Trooping the Colour queen elizabeth royal family
Britain's Queen Elizabeth, Prince Charles, Prince Harry and Meghan, Duchess of Sussex, Prince William and Catherine, Duchess of Cambridge, along with other members of the British royal family, wave from the balcony of Buckingham Palace as part of Trooping the Colour parade in central London, Britain, June 9, 2018. Reuters/Peter Nicholls

The British Royal Household has released its annual financial statement, The Sovereign Grant Report, which shows how much citizens paying for the Royal family. The annual accounts — from April 1, 2017, to March 31, 2018 — reveals the cost to maintain Queen Elizabeth and her family is up four pence per taxpayer.

£1=AU$1.78 as of the time of writing

According to the figures released, each British taxpayer paid 69 pence for the royal family, up 4 pence from the figures last year. Nevertheless, the illustrious royals’ Crown Estate, their independent commercial property arm, returned £329.4 million to the public Treasury. This was a £12.7 million increase from the previous figure.

Queen Elizabeth was given a pay rise of 13 percent. The total Sovereign Grant, which pays for the Queen’s household expenses, palaces upkeep and official travels, had also increased by 16 percent. This is mainly due to an increase in expenditure on property maintenance, including the £30.4 million annual budget for the renovation of the Buckingham Palace. The total Sovereign Grant for 2017-18 is £76.1 million.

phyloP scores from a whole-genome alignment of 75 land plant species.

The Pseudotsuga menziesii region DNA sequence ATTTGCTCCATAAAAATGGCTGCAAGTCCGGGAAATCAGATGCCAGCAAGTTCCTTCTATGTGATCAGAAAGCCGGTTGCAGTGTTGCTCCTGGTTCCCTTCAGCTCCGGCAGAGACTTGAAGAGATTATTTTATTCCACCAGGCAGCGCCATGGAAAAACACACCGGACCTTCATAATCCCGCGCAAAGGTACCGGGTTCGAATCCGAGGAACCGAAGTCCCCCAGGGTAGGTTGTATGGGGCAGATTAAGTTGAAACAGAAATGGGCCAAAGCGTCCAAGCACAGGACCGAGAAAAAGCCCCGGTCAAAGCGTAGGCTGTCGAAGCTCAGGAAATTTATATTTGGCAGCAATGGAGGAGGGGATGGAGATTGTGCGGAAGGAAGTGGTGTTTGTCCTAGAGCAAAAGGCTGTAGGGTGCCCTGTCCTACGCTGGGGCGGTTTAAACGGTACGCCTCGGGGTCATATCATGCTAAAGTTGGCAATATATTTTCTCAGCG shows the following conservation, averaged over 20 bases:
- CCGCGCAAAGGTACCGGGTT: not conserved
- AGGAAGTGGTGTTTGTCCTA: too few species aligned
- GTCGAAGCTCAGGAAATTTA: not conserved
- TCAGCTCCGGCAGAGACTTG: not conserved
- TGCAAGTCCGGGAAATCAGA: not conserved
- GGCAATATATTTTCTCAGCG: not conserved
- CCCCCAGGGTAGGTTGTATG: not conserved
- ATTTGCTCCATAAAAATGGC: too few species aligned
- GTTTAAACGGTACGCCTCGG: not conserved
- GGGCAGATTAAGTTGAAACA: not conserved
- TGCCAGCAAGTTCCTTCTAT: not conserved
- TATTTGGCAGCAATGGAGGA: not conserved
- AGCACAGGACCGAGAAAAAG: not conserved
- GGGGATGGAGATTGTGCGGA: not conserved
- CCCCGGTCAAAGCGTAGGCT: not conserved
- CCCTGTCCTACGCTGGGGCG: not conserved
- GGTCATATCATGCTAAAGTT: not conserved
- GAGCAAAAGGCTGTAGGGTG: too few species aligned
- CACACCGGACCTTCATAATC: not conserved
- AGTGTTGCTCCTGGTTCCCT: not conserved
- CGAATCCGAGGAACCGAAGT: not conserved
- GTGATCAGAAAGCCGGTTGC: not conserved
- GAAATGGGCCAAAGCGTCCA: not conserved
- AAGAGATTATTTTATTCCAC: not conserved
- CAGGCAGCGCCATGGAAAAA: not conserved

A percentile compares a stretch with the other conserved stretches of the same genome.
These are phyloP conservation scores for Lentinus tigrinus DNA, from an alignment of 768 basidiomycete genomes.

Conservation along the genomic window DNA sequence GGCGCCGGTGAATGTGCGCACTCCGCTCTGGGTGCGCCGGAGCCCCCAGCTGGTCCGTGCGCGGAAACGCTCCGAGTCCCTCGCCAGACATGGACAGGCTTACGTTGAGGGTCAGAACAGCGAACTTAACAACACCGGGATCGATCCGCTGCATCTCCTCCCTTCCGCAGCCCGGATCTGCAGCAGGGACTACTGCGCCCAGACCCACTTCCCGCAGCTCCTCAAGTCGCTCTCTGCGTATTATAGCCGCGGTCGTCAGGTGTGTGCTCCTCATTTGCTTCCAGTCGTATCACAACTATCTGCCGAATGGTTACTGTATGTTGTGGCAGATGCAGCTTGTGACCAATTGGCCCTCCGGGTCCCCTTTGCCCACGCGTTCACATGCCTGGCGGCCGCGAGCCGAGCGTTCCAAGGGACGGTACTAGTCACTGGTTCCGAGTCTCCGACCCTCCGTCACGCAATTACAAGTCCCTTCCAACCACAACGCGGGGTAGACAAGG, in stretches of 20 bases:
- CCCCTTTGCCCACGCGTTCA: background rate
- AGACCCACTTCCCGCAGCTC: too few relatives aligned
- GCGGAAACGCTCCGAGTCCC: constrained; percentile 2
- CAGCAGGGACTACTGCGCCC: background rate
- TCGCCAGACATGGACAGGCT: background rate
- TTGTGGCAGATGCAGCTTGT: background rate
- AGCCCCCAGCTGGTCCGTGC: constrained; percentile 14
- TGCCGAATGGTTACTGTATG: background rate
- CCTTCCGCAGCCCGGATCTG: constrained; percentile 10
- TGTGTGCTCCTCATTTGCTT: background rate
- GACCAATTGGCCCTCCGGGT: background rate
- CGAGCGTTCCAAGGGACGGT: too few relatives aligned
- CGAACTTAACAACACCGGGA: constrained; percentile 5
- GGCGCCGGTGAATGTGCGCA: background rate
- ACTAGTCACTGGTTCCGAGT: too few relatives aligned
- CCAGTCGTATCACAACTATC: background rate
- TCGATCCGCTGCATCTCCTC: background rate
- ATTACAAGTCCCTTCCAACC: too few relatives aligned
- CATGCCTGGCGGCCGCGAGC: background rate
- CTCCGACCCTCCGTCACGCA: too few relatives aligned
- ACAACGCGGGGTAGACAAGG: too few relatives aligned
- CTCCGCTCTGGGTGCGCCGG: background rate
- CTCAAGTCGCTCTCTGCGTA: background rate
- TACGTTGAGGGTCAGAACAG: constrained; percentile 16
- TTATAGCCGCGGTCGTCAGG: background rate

Her Majesty undertook 154 official engagements for 2017-2018. The rest of the Royal Family also took their fair share, carrying out some 300 engagements as a whole. And with travels and engagements come expenditures.

“For the first time since the reign of Queen Victoria, there are three generations of the royal family at work together in support of The Queen,” Sir Michael Stevens, keeper of the Privy Purse, said. “Each generation brings its own style and personality. What everyone shares is a desire for the monarchy to reflect and serve all parts of our country and the wider Commonwealth.”

(Left to right) The Duke of Cambridge, the Prince of Wales, the Duchess of Cornwall, the Duchess of Cambridge, the Duke of York, Princess Beatrice, Princess Eugenie sittin
(Left to right) The Duke of Cambridge, the Prince of Wales, the Duchess of Cornwall, the Duchess of Cambridge, the Duke of York, Princess Beatrice, Princess Eugenie sitting in St George's Chapel at Windsor Castle during the wedding of Prince Harry and Meghan Markle. Saturday May 19, 2018. Jonathan Brady/Pool via Reuters

The Queen’s heir and eldest son Prince Charles was the biggest spender among full-time royals mainly because of his extensive travels. He spent £362,149 on his visit to India, Malaysia, Brunei and Singapore with Camilla, Duchess of Cornwall, in October and November. They boarded the RAF Voyager during this trip. He also used the Royal Train when he visited Manchester and others in January. His trip cost £20,146.

Charles spent £4,962,000 for this year, a 40 percent hike from his spending of £3,529,000 the previous year. The amount was billed as “other expenditure,” with a spokesman refusing to elaborate on the cost to Vanity Fair, which speculated that it could have something to do with his younger son Prince Harry’s engagement to Meghan Markle. The newlyweds, who married in May, attended a number of official engagements around the country, and these were funded by Charles.

The palace’s financial reports also included the royals’ progress on going green. They were able to reduce greenhouse gas emissions by 7 percent.